I sit here relaxing, not bored, but wondering why I lack motivation to pick up that paint brush, or bottle of glue to work on some of my projects I started months ago. For those of you that have peeked in, from time to time, will know that I am working on some 1:35th scale Germans, British, and their allies during the battles for Monte Cassino. At around the same time I started putting together a 1:400 scale Uboat. But alas even though it is rainy, overcast, and just down right ugly outside (keeping me from doing some cycling) I find myself sitting in my comfy chair unable to will myself out of it to play with my toys (so to speak).
What I have been able to do since I've been home from my business trip, hobby wise, is catch up on my reading. So I have decided to give a review of some of the books I have completed reading. Mind you I am not a professional at this and it is only an opinion of my own tastes and likes.
"Monte Cassino" by Matthew Parker. Copyright 2004. 413 pages.
I found this book well written and easy to read and it is apparent that the author has done his research well. My only wish would have been for some better, more detailed maps which would have kept me from having to reference elsewhere.
The author sets up the battle of Monte Cassino by quickly covering what led up to the battle. He goes over the Casablanca Conference, the invasion of Sicily, the invasion of Italy, and the general campaign up to the allies (i.e. USA, Poland, Britain, and her commonwealth friends) grinding halt at the Gustav line (prepared German defensive positions). The author then goes on to describe the battle, not as a single long assault, but as a series of four major battles for Monte Cassino and surrounding area. What I liked best about the book is the authors first hand accounts from the soldiers (on both sides) and the civilians that were there on the ground. From letters of those that did not make it, to the survivors amazing accounts of the utter harshness of the terrain and the brutality of war. The author also describes the often forgotten impact that war has on the civilians, the moral and economic effects, as well as the interactions the various nationalities had on the civilians.
I was also amazed at how Allied high command was so disconnected from what was actually taking place on the front lines. From the lack of understanding of the terrain by the commanding generals and how this led to the hopelessness of the early allied assaults, to the controversial bombing of the Monte Cassino abbey. From the soldiers personal first hand accounts the author places the reader right at the front lines and you can't help but feel the hopelessness the soldiers felt at these ill conceived or poorly executed plans.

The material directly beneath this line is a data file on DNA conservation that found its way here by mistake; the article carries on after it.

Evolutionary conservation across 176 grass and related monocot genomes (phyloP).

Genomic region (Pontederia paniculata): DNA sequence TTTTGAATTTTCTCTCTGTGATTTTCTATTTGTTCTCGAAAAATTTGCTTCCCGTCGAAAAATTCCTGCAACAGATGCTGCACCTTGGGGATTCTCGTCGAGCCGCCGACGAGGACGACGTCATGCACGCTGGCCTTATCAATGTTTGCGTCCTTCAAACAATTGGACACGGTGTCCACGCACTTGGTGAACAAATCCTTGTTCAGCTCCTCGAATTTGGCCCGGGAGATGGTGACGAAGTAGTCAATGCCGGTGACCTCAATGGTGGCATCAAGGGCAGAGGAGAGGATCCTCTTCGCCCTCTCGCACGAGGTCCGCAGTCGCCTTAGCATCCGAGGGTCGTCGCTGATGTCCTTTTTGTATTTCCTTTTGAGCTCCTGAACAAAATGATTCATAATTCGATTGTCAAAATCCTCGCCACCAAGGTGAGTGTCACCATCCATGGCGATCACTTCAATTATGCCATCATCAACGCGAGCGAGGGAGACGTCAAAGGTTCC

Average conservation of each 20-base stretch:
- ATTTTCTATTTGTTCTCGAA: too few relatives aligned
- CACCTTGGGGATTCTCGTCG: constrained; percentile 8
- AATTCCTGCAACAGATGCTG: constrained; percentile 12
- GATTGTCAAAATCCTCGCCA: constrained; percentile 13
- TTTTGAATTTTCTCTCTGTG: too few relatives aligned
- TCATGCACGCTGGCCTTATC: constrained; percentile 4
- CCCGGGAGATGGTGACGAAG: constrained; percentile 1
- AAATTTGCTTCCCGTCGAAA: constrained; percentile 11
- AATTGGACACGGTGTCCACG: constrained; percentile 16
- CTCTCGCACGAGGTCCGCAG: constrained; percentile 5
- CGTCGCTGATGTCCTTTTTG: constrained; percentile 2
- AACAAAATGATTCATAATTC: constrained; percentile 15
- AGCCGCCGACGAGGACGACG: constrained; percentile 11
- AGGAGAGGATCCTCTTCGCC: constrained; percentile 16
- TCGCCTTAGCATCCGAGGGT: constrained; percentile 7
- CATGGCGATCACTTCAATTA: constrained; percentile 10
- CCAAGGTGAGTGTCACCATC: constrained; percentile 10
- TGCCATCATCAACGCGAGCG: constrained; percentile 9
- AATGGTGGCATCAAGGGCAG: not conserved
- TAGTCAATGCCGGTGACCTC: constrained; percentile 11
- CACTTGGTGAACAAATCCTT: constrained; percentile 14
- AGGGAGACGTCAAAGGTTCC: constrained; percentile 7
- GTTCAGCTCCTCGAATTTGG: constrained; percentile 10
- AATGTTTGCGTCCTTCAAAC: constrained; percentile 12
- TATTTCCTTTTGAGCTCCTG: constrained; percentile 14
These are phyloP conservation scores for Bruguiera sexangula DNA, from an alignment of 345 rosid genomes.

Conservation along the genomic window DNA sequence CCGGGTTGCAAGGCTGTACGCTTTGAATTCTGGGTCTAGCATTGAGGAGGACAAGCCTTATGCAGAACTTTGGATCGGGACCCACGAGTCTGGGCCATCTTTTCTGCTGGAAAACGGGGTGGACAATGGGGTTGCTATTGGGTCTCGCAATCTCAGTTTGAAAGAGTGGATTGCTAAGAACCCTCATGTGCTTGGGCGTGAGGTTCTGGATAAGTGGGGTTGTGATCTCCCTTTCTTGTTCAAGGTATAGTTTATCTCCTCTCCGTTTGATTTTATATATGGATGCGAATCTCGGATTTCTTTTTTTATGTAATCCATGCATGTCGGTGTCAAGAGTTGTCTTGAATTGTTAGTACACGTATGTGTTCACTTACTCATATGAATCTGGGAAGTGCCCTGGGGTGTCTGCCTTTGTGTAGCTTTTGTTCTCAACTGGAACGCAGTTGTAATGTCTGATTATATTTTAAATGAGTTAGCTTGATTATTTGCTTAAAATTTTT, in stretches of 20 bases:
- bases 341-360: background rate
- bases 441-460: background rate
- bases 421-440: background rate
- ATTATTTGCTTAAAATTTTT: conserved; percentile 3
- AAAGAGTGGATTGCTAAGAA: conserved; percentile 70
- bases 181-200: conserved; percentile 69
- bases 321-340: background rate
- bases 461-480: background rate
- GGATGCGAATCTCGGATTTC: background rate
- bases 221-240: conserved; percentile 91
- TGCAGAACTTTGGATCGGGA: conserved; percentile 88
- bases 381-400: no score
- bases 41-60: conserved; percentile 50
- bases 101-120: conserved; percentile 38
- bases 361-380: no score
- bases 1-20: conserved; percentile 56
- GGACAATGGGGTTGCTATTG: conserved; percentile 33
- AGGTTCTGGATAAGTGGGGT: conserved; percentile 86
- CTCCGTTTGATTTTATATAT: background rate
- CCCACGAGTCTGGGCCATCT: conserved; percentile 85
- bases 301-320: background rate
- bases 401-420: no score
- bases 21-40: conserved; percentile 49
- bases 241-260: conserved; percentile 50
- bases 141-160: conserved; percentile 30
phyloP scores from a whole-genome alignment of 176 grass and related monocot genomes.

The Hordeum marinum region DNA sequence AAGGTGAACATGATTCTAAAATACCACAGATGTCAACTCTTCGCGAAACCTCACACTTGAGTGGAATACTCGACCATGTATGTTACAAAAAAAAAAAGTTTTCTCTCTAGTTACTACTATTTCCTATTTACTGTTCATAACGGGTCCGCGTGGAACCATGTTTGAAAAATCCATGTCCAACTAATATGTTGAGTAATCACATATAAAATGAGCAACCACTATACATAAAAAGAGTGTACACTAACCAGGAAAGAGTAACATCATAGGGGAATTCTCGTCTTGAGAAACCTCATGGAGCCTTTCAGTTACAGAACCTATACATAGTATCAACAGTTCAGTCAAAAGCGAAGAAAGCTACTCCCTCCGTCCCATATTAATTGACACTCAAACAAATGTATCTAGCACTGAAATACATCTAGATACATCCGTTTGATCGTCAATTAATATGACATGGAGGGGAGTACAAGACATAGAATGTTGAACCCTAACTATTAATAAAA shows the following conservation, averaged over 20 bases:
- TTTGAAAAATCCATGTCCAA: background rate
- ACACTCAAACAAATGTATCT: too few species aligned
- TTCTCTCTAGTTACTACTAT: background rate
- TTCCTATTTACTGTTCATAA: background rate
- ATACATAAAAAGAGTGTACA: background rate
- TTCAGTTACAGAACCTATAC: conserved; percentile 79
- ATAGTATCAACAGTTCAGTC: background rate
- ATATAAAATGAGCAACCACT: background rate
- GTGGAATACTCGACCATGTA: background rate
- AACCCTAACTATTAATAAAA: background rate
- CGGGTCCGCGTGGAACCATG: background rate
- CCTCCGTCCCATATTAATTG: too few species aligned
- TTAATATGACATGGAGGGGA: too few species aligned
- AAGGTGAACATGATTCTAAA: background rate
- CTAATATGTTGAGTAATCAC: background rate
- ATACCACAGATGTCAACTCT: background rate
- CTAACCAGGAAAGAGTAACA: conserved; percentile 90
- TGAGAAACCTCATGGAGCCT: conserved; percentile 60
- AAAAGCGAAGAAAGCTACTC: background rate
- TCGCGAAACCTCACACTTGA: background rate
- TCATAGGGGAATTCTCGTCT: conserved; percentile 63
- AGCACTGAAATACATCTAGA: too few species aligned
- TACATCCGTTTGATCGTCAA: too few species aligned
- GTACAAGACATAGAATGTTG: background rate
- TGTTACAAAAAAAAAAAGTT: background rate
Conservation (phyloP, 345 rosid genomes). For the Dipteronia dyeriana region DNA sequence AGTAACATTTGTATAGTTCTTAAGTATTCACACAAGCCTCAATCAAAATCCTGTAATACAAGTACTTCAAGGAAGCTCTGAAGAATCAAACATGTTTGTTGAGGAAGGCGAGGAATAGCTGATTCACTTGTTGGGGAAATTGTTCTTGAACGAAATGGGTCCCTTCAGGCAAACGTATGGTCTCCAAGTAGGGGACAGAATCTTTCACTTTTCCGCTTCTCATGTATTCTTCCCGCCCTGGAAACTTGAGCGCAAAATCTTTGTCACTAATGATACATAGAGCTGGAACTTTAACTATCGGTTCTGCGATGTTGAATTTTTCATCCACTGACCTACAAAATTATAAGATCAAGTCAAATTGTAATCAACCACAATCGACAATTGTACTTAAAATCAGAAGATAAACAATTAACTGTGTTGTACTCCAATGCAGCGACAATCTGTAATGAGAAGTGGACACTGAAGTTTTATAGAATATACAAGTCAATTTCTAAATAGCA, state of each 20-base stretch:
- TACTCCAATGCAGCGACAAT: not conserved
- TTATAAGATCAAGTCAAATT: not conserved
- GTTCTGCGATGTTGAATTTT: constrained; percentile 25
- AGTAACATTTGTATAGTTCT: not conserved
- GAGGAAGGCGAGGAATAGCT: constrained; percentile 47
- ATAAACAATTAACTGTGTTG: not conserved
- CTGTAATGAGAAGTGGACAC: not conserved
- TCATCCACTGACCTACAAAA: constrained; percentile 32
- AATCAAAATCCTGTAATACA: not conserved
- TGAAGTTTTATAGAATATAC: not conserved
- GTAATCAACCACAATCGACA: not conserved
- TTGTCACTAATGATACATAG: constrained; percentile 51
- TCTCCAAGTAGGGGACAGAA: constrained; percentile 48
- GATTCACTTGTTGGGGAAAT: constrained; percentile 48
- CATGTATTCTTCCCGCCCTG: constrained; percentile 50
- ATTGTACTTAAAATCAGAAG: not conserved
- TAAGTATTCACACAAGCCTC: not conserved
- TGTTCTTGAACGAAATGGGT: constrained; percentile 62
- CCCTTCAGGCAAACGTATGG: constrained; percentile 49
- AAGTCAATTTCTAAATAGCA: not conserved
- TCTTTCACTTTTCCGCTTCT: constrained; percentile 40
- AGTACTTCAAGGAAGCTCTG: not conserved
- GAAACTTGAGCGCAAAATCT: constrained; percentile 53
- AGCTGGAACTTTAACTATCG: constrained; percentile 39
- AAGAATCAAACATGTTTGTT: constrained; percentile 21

What touched me the most about this book after reading it was the post script at the end of the book entitled "Surviving the Peace". If you have ever experienced war first hand, or had a loved one survive it, I think it an important summation of how our loved ones go off to war only to come home changed forever.
If you have any interest in WWII I believe this to be a must read, and an important addition to ones library. The author successfully sheds new light on one of the least known battles and it's high cost in human lives.
What will you find here? Ramblings from an aging gamer-miniature painter. When I first started out in this hobby computers were in their infancy and finding other gamers could only be done by going to conventions or as in my case bumping into somebody who happened to see me reading "Panzer Leader" on the school bus. Look how far we have come! The internet has allowed our small community to be able to connect on a level I never dreamed of when I was but a small lad. What I do hope you will find here is something interesting from one wargamer/miniature painter to another. I paint miniatures somewhat decently, so I will be posting some pictures of my work, and perhaps a review or two of games and/or miniatures. Most of all this is just about having fun and anything I post here is meant to be for that reason.